It turns out The World’s Best isn’t. Its premiere following the Super Bowl on Sunday garnered only a little more than 22 million viewers. That’s 18 percent less than This Is Us earned last year in the same coveted spot, despite The World’s Best having even more people trying to make you cry. Maybe it’ll do better tonight, when people aren’t in a Hot Pockets Snackers stupor.
Tonight we’ll see two hours of acts that defy both belief and your mom when she told you not to do something just because everyone else is. Performers from several countries are represented, employing so many interpreters that the president can claim a 17 percent increase in jobs for Q2. The acts include singers, acrobats, and James Corden trying to be funny while saddled with terrible material.
The host opens the show by reminding us that the prize is a million buckeroos, and every act is so good, it’s like trying to choose the best Judge Judy case. First we must return to the underwater escape artist, Matt Johnson, who had yet to find the final key among 20 that will unlock the water-filled tank.
The tension is so thick it makes Drew Barrymore faux-wipe her brow. As the camera circles the plexiglas tank, we almost get a glimpse of plumber’s crack. But of course he finds the key, opens the padlock through two armholes in the lid, and leaps from the water to thundering applause, as triumphant as Flipper after he rescues a drowning child. It looks like Corden would have a harder time escaping from his ill-fitting suit.
Does he get a high enough score to move on? The American judges give him an average 45. Five points off for scaring his insurance company. France’s judge calls it “ahmahzink, boot noot arteesteek,” so it’s a non. I forgive him because he’s gorgeous. Otherwise, Johnson is in like Fleent.
Next is a group of singers called Naturally 7. They make cool, instrumental sounds with their voices, then the silken-toned singing begins. It’s cool, it’s hip, it’s smooth as glass. If Frenchy doesn’t find this arteesteek, he’s fou. Still, it’s kind of disappointing not to have any crap acts to laugh at. A little William Hung here and there brightens things up. N-7 gets enough points from the pods to continue.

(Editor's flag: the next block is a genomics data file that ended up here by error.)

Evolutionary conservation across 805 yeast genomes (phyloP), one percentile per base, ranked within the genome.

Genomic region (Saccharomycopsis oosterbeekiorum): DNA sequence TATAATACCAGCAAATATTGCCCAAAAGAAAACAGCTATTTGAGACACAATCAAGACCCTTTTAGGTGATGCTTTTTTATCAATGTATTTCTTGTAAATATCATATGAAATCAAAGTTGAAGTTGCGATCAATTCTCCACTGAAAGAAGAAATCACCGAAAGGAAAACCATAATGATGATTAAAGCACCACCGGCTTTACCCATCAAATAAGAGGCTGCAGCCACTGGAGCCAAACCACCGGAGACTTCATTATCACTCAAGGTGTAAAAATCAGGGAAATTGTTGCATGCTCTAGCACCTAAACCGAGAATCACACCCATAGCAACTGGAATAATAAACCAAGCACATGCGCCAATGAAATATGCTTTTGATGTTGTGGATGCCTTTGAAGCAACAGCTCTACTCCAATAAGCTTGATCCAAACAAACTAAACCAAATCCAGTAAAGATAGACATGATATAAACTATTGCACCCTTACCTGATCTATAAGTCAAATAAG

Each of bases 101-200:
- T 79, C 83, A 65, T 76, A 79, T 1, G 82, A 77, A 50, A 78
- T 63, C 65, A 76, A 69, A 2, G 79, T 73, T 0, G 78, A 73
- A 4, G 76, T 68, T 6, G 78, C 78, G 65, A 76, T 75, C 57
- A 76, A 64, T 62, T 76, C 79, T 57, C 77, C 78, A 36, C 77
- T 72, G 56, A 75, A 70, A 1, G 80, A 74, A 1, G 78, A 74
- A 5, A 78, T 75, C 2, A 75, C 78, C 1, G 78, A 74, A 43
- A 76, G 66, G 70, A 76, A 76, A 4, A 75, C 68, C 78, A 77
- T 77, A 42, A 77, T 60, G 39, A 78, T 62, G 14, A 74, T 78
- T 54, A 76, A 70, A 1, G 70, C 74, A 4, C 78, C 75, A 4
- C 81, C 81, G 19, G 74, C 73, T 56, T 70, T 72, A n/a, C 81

Now, from Germany, comes Dundu, a light-up marionette that requires five people, all presumably German, to operate. Dundu is bald, with moveable joints and no genitals, much like my ex. The performance is very understated, with the New Age tinkly music and gentle movements. If it must be puppets, I prefer the Von Trapp Family’s Lonely Goatherd show. Nevertheless, The Giants of Light—Con Edison wishes it had thought of that one—earn a total of 97 points. (50 from Drew Barrymore, 45 from Ru Paul and 48 from Faith Hill). Corden shames the one judge who said no, pretending to send him away, probably just to showcase his kilt and leather jacket ensemble.
From Guinea arrives a guy who plays soccer every day. He might be best at something more lucrative if he got a job. Iya Traoré’s whole shtick is manipulating a soccer ball with various parts of his buff body. This act does not measure up to a one-armed violinist, but Iya gets kudos for showmanship. Based on his silent reactions, I assume RuPaul has never won a poker game. With scores in the 30’s from all three US judges, Iya ends up with a 64 total, and must return to entertaining people outside the Starbucks.
Italy sends us a singing nun, Sister Cristina Scuccia. She wants a top-ten hit like that pop version of The Lord’s Prayer by an Australian nun that was big in the 70’s. Even Jews loved that. Sis Cris sings I Was Born this Way in English, sounding like Olivia Newton-John and bopping with back-up dancers like she’s studied video clips of Soul Train. Now I like seeing a nun having fun as much as the next person, but it seems inappropriate for her to be covering Lady Gaga in a calf-length habit and sensible shoes. Afterwards, she tells Corden there will be paradise for everyone, but only if she gets at least 75 points. The American judges anoint her with 41, while the rest come through to make it 78 in total. Since she wasn’t that good a singer, I suspect some of them are bearing false witness.